As the following chart shows, seven states are planning to spend more than 40% of their federal ground transportation funding on transit — Hawaii, New York, Massachusetts, Virginia, Colorado, Illinois, and Utah. These are all states with large urban populations, though the inclusion of Virginia, Colorado, and Utah is likely a result of those states’ large planned transit capacity projects over the next few years — the Dulles Silver Line Metro expansion, Denver’s Fastracks, and Salt Lake City’s TRAX programs.
Unsurprisingly, other states were more likely to spend a large percentage of their funding on road or bridge capacity expansion, as shown in the chart below. Six states — North Carolina, Indiana, Arizona, Arkansas, Kentucky, and Mississippi — are planning to spend more than 40% of their federal funding on such new capacity programs. In general, these states are clearly prioritizing their roads systems over new transit. States that are spending a very large percentage of their transportation funding on roads are likely to be those where there is little opportunity to expand transit ridership.
Interestingly, Utah and Texas are two states that stand out as spending very large amount of federal funding on both transit programs and new highway capacity (to a lesser extent, Maryland, California, and Illinois show similar characteristics). It is worth questioning whether new transit programs in those places will be well used when so much money is being spent on roads at the same time.
Most states fall somewhere in between these extremes, planning to spend the largest amount of their funding on highway and bridge maintenance. These states’ populations are likely to use similar modes of transportation as they do today into the future. The states that emphasize new road construction over maintenance are likely to experience a decline in the quality of their existing roads and encourage increasing suburban sprawl. Choosing to invest more in new and bigger highways (rather than maintained existing ones) is a political choice that says a lot about a state’s growth priorities.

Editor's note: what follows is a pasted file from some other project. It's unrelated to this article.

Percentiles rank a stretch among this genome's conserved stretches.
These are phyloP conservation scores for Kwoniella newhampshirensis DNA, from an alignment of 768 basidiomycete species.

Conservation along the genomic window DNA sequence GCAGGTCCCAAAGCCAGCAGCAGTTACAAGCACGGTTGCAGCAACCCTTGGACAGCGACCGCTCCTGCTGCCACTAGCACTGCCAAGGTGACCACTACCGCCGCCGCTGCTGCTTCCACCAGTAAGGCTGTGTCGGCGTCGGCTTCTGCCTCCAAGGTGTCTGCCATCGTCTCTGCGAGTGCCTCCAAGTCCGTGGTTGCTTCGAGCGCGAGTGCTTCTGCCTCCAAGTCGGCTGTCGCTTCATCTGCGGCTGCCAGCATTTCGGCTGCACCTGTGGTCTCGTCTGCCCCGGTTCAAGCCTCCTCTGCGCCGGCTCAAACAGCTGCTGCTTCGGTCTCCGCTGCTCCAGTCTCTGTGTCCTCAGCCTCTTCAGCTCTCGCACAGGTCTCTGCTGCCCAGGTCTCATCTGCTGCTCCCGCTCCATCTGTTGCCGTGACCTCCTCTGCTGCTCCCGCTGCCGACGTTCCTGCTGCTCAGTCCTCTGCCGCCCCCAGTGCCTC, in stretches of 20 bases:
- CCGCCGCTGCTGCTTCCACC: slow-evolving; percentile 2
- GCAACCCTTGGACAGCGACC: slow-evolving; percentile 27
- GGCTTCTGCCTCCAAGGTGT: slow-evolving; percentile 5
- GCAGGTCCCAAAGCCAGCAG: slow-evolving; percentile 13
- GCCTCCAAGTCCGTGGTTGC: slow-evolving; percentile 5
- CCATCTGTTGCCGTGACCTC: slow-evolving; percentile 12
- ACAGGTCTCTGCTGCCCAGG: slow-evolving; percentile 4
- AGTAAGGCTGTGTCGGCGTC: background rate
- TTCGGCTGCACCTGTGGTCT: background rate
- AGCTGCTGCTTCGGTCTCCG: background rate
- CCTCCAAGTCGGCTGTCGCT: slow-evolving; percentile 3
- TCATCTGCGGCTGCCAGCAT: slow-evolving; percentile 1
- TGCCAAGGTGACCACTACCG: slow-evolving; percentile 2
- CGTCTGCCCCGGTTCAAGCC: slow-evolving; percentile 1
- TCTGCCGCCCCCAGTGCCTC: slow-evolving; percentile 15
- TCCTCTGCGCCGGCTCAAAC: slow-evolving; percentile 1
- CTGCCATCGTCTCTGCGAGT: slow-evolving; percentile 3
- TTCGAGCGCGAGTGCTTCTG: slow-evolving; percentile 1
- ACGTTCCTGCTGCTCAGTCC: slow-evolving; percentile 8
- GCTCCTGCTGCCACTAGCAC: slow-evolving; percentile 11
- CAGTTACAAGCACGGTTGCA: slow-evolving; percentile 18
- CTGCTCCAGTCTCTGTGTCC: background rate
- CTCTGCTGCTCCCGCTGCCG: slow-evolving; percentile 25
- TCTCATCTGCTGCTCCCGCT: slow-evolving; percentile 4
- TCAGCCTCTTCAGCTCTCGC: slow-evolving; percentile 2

Most highway funding can be redirected to transit funding if states so choose. Does this examination of the STIP plans demonstrate that states are making independent decisions about their use of federal funding?
The Federal Highway Administration and Federal Transit Administration have analysed how they expect to distribute funding to states and metropolitan areas in fiscal year 2013 based on formula programs (this figure does not include New Start funding for new transit capital projects). These formulas are defined by such variables as population, highway miles, and transit use, among others. Looking at New York State’s appropriations show that it is to be provided about $1.7 billion in transit funding and $1.6 billion in highway funding, roughly equivalent to how the state’s STIP is allocated. Similarly, North Carolina will receive about $1 billion in highway funding and $100 million in transit funding, also similar to the distribution indicated by TSTC’s analysis, where about 10% of federal dollars are to be spent on public transportation. New York gets so much more transit funding than North Carolina because of the far higher ridership of the former state’s rail and bus systems.